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A First Take on an Individual Data Generation Assignment for Open-ended Mathematical Modeling Problems

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2012 ASEE Annual Conference & Exposition


San Antonio, Texas

Publication Date

June 10, 2012

Start Date

June 10, 2012

End Date

June 13, 2012



Conference Session

Model Eliciting Activities

Tagged Division

Educational Research and Methods

Page Count


Page Numbers

25.45.1 - 25.45.11



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Paper Authors


Heidi A. Diefes-Dux Purdue University, West Lafayette Orcid 16x16

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Heidi A. Diefes-Dux is an Associate Professor in the School of Engineering Education at Purdue University. She received her B.S. and M.S. in food science from Cornell University and her Ph.D. in food process engineering from the Department of Agricultural and Biological Engineering at Purdue University. She is a member of Purdue’s Teaching Academy. Since 1999, she has been a faculty member within the First-year Engineering program at Purdue, the gateway for all first-year students entering the College of Engineering. She has coordinated and taught in a required first-year engineering course that engages students in open-ended problem-solving and design. Her research focuses on the development, implementation, and assessment of model-eliciting activities with realistic engineering contexts. She is currently the Director of Teacher Professional Development for the Institute for P-12 Engineering Research and Learning (INSPIRE).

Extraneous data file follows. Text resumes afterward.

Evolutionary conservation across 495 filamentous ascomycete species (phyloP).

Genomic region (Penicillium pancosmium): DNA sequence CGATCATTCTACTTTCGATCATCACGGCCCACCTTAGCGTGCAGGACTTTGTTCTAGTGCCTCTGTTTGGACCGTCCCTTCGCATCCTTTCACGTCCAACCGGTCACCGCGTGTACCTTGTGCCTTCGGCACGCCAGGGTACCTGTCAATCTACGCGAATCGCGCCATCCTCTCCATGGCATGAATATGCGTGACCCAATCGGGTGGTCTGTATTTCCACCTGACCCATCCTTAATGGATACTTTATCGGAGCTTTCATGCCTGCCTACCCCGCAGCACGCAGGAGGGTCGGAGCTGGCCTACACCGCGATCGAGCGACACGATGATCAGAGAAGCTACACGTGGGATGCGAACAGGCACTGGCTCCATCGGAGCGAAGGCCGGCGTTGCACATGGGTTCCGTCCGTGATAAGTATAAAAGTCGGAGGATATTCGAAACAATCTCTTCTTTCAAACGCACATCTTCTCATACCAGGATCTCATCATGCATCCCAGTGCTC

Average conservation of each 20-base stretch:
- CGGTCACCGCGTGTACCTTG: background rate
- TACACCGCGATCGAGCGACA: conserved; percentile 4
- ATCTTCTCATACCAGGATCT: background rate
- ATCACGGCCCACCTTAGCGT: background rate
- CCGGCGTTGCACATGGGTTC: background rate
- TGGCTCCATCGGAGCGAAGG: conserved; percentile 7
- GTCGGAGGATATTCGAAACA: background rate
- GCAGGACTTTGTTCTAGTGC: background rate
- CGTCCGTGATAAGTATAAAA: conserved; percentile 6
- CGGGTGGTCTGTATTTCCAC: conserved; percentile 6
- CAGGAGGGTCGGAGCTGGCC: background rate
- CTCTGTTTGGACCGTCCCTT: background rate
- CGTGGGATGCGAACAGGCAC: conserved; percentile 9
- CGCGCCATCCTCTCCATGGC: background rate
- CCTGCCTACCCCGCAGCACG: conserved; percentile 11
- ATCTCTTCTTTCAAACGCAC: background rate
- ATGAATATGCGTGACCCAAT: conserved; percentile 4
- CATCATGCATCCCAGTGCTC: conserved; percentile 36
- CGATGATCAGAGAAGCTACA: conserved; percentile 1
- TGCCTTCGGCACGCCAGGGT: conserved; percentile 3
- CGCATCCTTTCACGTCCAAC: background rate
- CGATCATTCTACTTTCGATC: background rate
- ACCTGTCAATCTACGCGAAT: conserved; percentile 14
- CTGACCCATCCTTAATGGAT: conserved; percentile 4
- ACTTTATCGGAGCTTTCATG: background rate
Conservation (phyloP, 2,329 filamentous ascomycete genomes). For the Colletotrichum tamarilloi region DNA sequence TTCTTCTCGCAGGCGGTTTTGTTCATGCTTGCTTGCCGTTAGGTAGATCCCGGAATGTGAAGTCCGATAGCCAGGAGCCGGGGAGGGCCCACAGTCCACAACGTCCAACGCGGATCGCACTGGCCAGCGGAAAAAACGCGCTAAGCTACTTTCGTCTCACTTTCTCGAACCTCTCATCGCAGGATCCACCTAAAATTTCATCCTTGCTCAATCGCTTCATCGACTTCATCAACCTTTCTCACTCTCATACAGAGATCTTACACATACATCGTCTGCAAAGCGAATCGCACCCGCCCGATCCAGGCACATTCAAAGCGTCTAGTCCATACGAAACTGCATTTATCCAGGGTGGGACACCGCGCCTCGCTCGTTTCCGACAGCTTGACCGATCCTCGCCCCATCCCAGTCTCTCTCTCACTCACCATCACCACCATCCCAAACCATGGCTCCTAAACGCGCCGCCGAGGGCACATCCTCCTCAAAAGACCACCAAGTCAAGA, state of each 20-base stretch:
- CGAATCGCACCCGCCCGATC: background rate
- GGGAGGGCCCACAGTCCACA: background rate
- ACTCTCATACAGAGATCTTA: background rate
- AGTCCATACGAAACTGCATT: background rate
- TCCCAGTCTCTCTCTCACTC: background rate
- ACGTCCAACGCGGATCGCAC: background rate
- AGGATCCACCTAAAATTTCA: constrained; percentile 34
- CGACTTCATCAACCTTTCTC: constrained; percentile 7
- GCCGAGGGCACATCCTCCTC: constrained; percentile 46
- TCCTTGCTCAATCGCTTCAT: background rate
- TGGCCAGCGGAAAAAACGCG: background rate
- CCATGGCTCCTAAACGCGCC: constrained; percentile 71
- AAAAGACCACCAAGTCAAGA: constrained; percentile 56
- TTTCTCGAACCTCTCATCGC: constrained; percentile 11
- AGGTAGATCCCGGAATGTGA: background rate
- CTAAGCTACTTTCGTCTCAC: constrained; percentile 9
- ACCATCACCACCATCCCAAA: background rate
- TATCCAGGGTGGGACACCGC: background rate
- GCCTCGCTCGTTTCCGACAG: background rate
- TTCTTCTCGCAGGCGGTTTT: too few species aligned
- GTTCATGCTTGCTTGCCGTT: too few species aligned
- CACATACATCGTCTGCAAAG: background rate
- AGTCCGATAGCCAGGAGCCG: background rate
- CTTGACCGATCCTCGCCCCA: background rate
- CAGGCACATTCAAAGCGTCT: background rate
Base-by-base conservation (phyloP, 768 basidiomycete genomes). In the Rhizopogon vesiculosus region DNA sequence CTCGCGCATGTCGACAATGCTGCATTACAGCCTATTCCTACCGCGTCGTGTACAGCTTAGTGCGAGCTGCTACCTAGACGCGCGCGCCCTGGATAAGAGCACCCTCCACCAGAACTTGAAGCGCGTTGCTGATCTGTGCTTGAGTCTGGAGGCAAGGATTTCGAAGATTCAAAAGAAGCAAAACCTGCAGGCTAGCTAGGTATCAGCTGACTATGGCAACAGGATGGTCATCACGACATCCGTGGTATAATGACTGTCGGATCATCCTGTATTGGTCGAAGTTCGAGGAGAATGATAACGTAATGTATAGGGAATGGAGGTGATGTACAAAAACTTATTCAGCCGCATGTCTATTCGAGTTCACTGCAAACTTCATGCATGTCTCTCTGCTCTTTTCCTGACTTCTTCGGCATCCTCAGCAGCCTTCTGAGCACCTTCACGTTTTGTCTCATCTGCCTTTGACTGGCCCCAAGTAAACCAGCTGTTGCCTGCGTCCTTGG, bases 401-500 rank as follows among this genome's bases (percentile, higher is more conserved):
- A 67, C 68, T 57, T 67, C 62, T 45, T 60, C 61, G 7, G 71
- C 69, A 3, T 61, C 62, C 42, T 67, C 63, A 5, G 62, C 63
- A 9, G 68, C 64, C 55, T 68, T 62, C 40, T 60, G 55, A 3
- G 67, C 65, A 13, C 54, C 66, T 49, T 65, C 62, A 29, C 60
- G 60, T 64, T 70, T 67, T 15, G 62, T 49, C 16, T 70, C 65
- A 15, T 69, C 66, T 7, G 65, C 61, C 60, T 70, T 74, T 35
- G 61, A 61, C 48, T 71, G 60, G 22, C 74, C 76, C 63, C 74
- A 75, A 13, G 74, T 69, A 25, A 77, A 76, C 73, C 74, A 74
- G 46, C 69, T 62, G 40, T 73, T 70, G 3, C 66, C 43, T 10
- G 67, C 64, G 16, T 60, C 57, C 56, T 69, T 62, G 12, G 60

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Monica E. Cardella Purdue University, West Lafayette Orcid 16x16

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Models and Modeling Perspective Impact on a First-Year Engineering CourseIt is increasingly recognized that more opportunities need to be provided to engage students insignificant engineering problem solving or design experiences that reflect engineering practice,particularly in the first year of undergraduate education. However, the learning value of theseexperiences can be suspect if they cannot support analytical skills development as well asprofessional skills development, such as communication and teaming. The six principles thatguide the development of Model-Eliciting Activities (MEAs) can be exploited so that theinherent complexity and nature of a problem can be harnessed to promote effective learningacross a wide variety of learning objectives.MEAs are a manifestation of the models and modeling perspective. This perspective assumesthat solving concrete, situated problems is easier than abstract, decontextualized problemsbecause they allow for sense-making in a context. This perspective also acknowledges that theconventional approach of “passing on” information to students does not work for all students;some students better demonstrate their understandings through alternative instructionalapproaches (e.g. projects). Further, this perspective acknowledges that students come toproblem-solving situations with prior knowledge and relevant ideas, and that their knowledgeand ideas can become increasingly sophisticated during a problem-solving episode. Thisperspective takes the long-term view that students’ conceptual systems evolve over time.These problems were introduced into a large required first-year engineering course in 2002. Tenyears later, with National Science Foundation support, these activities are used to provide first-year engineering students with opportunities to engage not only in complex and iterativeauthentic problem solving but also guided problem formulation, peer feedback, and reflection onteam solution progress - all with an overarching emphasis on the development of effectiveteaming and communication skills. This paper will look at how classroom-based research aroundthe design, implementation, and assessment of model-eliciting activities has informed open-ended problem solving and engineering design education for first-year engineering students.NOTE: This paper is intended for ERM Special Session: Models and Modeling: Lessons Learnedfrom Ten Years of MEA Research and Implementations in Engineering

Diefes-Dux, H. A., & Cardella, M. E. (2012, June), A First Take on an Individual Data Generation Assignment for Open-ended Mathematical Modeling Problems Paper presented at 2012 ASEE Annual Conference & Exposition, San Antonio, Texas. 10.18260/1-2--20805

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